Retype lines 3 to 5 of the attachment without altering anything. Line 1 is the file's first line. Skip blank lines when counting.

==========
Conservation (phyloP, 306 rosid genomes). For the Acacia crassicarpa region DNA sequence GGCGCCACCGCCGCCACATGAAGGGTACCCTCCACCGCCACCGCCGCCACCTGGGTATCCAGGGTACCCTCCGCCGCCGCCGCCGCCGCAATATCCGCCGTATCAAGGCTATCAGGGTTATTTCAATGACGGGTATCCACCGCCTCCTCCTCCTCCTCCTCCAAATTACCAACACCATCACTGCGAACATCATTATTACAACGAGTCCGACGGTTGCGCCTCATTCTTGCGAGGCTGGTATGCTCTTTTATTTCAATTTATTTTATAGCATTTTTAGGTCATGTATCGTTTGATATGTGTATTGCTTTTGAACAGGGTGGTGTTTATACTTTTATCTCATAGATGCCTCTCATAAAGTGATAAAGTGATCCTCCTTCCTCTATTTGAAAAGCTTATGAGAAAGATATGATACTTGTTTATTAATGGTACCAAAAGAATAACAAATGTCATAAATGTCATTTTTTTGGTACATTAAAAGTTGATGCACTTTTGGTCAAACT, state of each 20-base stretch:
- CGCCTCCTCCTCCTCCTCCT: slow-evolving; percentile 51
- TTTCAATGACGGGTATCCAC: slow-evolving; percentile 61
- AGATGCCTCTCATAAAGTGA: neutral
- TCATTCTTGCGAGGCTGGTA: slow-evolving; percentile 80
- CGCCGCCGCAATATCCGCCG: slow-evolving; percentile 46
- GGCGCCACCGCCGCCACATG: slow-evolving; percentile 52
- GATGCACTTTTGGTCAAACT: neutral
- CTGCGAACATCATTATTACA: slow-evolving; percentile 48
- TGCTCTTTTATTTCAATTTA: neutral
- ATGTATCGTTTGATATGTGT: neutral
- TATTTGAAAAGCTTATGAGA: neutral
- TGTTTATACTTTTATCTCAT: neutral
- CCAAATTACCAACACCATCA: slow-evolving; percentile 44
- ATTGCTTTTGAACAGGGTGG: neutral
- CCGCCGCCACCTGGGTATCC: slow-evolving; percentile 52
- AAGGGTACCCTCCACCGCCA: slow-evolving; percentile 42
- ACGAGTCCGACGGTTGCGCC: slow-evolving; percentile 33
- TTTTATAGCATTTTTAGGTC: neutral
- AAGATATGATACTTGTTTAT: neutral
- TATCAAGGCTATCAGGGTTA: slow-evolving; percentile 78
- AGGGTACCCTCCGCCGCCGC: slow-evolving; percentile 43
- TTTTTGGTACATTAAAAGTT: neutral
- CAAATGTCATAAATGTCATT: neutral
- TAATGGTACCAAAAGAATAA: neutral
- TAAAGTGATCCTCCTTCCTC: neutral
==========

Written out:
- TTTCAATGACGGGTATCCAC: slow-evolving; percentile 61
- AGATGCCTCTCATAAAGTGA: neutral
- TCATTCTTGCGAGGCTGGTA: slow-evolving; percentile 80